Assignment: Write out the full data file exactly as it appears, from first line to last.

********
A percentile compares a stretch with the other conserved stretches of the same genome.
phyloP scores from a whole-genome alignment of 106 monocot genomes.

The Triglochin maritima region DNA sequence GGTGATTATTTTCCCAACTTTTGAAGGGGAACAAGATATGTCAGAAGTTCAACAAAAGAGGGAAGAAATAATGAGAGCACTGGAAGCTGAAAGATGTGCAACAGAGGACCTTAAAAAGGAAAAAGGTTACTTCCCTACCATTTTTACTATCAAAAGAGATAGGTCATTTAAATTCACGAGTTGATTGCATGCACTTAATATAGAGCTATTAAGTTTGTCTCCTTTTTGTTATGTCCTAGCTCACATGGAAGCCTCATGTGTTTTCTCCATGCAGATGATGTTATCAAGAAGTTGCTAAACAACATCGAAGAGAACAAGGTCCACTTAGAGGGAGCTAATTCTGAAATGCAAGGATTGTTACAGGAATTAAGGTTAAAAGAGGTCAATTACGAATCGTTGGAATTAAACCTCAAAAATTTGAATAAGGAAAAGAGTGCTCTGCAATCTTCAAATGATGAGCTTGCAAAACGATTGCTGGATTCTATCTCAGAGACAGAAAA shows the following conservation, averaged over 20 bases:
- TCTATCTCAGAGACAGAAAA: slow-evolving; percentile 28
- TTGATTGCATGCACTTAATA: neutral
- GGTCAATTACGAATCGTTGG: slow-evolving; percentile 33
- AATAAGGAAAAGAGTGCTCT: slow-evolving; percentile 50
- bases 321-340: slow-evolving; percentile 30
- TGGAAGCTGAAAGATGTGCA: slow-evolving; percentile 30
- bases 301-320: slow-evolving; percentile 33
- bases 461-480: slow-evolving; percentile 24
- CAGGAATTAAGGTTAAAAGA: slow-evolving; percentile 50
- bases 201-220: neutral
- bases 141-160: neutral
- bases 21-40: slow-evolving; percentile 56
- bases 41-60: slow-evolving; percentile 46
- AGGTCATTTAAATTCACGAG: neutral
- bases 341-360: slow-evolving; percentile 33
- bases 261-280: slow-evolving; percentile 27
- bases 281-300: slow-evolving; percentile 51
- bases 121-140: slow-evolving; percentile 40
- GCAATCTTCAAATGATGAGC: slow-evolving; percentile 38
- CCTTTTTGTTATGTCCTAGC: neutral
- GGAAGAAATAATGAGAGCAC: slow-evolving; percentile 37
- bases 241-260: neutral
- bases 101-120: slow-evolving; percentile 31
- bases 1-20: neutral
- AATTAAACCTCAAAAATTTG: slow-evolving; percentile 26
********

A percentile compares a stretch with the other conserved stretches of the same genome.
phyloP scores from a whole-genome alignment of 106 monocot genomes.

The Triglochin maritima region DNA sequence GGTGATTATTTTCCCAACTTTTGAAGGGGAACAAGATATGTCAGAAGTTCAACAAAAGAGGGAAGAAATAATGAGAGCACTGGAAGCTGAAAGATGTGCAACAGAGGACCTTAAAAAGGAAAAAGGTTACTTCCCTACCATTTTTACTATCAAAAGAGATAGGTCATTTAAATTCACGAGTTGATTGCATGCACTTAATATAGAGCTATTAAGTTTGTCTCCTTTTTGTTATGTCCTAGCTCACATGGAAGCCTCATGTGTTTTCTCCATGCAGATGATGTTATCAAGAAGTTGCTAAACAACATCGAAGAGAACAAGGTCCACTTAGAGGGAGCTAATTCTGAAATGCAAGGATTGTTACAGGAATTAAGGTTAAAAGAGGTCAATTACGAATCGTTGGAATTAAACCTCAAAAATTTGAATAAGGAAAAGAGTGCTCTGCAATCTTCAAATGATGAGCTTGCAAAACGATTGCTGGATTCTATCTCAGAGACAGAAAA shows the following conservation, averaged over 20 bases:
- TCTATCTCAGAGACAGAAAA: slow-evolving; percentile 28
- TTGATTGCATGCACTTAATA: neutral
- GGTCAATTACGAATCGTTGG: slow-evolving; percentile 33
- AATAAGGAAAAGAGTGCTCT: slow-evolving; percentile 50
- bases 321-340: slow-evolving; percentile 30
- TGGAAGCTGAAAGATGTGCA: slow-evolving; percentile 30
- bases 301-320: slow-evolving; percentile 33
- bases 461-480: slow-evolving; percentile 24
- CAGGAATTAAGGTTAAAAGA: slow-evolving; percentile 50
- bases 201-220: neutral
- bases 141-160: neutral
- bases 21-40: slow-evolving; percentile 56
- bases 41-60: slow-evolving; percentile 46
- AGGTCATTTAAATTCACGAG: neutral
- bases 341-360: slow-evolving; percentile 33
- bases 261-280: slow-evolving; percentile 27
- bases 281-300: slow-evolving; percentile 51
- bases 121-140: slow-evolving; percentile 40
- GCAATCTTCAAATGATGAGC: slow-evolving; percentile 38
- CCTTTTTGTTATGTCCTAGC: neutral
- GGAAGAAATAATGAGAGCAC: slow-evolving; percentile 37
- bases 241-260: neutral
- bases 101-120: slow-evolving; percentile 31
- bases 1-20: neutral
- AATTAAACCTCAAAAATTTG: slow-evolving; percentile 26